Constraining Laurentide Ice Sheet meltwater routing changes in eastern New York State using berillyum-10 dating
Porreca, Charles J.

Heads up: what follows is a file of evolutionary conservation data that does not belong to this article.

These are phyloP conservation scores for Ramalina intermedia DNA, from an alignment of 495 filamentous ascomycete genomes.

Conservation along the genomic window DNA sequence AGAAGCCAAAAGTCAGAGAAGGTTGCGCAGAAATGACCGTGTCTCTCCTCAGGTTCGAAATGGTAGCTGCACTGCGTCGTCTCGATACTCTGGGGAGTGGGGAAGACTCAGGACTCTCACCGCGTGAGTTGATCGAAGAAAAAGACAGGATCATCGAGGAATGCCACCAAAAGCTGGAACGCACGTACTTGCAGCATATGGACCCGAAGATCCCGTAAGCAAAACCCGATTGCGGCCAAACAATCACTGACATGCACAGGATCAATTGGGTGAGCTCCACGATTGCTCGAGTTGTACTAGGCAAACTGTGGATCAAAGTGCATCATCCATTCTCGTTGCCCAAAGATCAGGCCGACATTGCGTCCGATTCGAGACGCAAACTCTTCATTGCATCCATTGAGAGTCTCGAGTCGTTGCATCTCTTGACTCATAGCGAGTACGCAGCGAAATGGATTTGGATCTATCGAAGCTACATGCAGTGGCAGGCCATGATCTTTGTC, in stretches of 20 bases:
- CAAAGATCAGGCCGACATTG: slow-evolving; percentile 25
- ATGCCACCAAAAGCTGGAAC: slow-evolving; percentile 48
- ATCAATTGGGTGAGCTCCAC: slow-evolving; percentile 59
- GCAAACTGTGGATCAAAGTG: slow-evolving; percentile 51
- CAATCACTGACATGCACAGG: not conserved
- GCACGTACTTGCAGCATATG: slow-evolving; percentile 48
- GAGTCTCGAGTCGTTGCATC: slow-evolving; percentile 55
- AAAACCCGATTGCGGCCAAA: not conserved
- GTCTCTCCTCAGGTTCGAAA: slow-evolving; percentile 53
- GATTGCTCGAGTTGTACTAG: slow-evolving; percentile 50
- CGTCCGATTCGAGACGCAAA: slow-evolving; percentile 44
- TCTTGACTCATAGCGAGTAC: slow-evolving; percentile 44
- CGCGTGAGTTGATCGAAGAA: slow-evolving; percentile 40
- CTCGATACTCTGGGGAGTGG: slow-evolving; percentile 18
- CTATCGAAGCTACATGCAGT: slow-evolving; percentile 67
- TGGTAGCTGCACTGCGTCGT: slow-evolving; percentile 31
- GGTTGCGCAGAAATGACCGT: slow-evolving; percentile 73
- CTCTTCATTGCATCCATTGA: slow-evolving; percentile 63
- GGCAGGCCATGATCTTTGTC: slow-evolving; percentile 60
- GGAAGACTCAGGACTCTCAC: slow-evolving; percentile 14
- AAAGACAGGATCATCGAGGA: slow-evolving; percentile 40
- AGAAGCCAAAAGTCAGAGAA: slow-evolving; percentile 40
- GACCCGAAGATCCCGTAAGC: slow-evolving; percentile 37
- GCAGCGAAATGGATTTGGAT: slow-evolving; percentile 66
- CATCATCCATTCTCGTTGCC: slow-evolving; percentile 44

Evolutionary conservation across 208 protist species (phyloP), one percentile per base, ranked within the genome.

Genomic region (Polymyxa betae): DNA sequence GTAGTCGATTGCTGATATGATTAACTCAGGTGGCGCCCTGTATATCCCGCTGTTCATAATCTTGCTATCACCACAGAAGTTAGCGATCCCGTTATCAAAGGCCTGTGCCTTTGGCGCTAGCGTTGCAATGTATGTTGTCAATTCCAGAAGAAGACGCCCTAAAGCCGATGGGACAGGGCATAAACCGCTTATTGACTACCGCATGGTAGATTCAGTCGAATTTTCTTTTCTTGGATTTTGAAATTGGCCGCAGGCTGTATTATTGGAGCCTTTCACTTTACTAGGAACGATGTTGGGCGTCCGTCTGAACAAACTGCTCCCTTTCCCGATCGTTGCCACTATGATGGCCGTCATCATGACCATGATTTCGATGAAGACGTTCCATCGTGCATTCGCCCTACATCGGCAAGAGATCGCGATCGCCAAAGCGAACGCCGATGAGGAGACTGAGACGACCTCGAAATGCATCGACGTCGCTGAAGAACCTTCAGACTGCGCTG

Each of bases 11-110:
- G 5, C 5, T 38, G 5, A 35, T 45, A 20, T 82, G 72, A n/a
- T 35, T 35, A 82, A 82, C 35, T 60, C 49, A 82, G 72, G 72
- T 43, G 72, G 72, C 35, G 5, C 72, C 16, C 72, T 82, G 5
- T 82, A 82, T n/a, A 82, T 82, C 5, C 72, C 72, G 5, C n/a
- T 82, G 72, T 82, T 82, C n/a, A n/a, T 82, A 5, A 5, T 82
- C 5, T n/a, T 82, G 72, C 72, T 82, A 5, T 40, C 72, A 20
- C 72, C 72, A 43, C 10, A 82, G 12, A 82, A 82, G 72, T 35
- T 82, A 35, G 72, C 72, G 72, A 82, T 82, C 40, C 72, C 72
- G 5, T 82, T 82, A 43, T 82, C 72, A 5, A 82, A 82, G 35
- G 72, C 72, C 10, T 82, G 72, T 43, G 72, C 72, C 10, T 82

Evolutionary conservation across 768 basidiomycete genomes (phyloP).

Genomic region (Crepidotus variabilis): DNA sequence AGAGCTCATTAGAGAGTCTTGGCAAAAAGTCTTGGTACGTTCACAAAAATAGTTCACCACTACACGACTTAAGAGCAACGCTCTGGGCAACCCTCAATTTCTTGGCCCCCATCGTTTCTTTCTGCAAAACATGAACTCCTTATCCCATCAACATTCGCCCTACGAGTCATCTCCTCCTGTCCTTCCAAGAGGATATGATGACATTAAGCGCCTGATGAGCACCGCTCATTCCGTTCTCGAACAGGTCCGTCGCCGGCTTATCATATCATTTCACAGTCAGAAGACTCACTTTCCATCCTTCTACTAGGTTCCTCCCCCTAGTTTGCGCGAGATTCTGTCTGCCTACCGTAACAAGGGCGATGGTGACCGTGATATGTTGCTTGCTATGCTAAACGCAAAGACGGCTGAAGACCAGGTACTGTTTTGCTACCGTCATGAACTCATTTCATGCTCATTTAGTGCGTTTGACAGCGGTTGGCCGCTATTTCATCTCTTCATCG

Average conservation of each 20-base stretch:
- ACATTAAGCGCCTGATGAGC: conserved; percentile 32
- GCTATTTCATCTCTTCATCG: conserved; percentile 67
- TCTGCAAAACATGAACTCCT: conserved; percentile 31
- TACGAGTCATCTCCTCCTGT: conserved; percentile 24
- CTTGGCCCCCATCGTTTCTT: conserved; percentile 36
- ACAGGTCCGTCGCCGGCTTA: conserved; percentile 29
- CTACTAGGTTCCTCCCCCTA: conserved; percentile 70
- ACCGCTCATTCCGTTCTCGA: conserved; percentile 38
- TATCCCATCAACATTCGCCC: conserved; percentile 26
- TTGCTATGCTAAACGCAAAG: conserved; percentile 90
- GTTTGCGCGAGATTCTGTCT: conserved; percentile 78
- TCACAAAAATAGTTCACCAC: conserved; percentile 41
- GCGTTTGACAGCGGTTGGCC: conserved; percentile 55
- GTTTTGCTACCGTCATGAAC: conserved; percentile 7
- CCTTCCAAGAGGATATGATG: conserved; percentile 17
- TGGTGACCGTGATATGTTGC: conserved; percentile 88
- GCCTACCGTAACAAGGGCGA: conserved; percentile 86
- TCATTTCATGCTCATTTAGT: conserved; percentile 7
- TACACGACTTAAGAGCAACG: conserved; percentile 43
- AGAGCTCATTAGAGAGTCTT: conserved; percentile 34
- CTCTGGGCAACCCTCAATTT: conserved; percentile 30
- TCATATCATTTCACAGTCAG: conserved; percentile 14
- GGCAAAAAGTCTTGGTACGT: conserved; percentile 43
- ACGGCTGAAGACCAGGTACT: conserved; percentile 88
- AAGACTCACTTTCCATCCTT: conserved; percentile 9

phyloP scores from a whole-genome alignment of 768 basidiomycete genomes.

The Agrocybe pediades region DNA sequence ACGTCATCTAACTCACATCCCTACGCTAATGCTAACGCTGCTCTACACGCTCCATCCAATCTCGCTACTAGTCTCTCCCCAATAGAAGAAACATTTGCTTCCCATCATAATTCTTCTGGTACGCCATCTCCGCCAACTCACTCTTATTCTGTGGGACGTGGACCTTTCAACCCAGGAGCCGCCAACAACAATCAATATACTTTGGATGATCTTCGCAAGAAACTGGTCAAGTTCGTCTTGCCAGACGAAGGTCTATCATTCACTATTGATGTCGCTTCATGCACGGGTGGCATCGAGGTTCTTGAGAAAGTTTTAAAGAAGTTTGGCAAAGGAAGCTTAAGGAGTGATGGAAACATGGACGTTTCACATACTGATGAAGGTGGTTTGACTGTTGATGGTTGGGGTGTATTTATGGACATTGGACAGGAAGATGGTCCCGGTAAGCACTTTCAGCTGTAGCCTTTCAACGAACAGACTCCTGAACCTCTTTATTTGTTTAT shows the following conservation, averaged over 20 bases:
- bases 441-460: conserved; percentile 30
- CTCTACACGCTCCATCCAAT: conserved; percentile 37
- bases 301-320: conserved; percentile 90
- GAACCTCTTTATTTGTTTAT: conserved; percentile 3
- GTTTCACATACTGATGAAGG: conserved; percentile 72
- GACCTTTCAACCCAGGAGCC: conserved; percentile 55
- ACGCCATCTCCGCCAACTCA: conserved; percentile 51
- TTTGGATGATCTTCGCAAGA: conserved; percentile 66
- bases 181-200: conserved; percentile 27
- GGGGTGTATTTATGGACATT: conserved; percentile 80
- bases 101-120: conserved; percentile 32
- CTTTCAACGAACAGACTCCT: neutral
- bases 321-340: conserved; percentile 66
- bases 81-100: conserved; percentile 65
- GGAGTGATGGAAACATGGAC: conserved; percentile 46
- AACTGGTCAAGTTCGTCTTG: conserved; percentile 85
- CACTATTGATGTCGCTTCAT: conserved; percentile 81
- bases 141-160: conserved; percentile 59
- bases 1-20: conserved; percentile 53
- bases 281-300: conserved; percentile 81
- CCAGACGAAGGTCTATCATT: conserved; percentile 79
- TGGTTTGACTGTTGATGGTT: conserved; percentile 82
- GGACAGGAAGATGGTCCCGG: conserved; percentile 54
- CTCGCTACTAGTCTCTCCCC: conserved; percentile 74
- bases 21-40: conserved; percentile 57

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As the Laurentide Ice Sheet (LIS) retreated north of the Adirondack Mountains of eastern New York State near the end of the Late Pleistocene glaciation, the ice dam at Covey Hill, which held back Glacial Lake Iroquois (GLI) waters at its northeastern margin was breached. This event caused a shift in LIS meltwater outflow from GLI via the Mohawk valley spillway at the southeastern margin of the lake to its northeastern margin at Covey Hill. From Covey Hill, the meltwater then flowed southward, and eventually down the Hudson River valley. The extreme increase in discharge associated with the meltwater re-routing event caused a jökulhlaup (flooding) event that discharged into the Atlantic Ocean where it may have altered oceanic circulation. When the re-routing event occurred is not certain. I applied cosmogenic Beryllium-10 (10Be) exposure dating to a strath terrace on Moss Island, along the Mohawk Spillway in order to constrain the timing of abandonment of the strath terrace, thought to be formed by GLI outflow. By dating the age of abandonment of outflow along the Mohawk Spillway, I aim to constrain the timing of the meltwater re-routing event. Based on pothole distribution across Moss Island, I determined that a strath terrace was formed by turbulent GLI outflow and fluvial scouring, whereas the upper elevations of Moss Island escaped fluvial scouring. Six samples of bedrock surfaces collected from the strath terrace yield an average 10Be age of 14.3 ± 0.8 ka. These ages are older than a previous estimate of 13,350 cal yr BP for the meltwater re-routing event based on confining radiocarbon ages of GLI sediments, glacial lake sediments in the Champlain basin, and a musk ox fossil from the New York – New Jersey continental shelf, as well as the onset of the Intra-Allerød Cold Period (Donnelly et al., 2005). Six additional samples collected from above the strath terrace on Moss Island yield older 10Be ages that average 24.6 ± 1.3 ka, excluding two older outliers. These ages are difficult to explain. Regional deglaciation estimates around Moss Island are ~16.9 ka (Ridge et al., 2004). Thus, the samples collected from the upper level surfaces of Moss Island likely contain inherited cosmogenic 10Be due to weak (<2 m) glacial erosion during ice sheet overriding. Further study and application of the cosmogenic 10Be exposure dating method in the region may lead to tighter chronologic constraints of this GLI meltwater outflow re-routing event.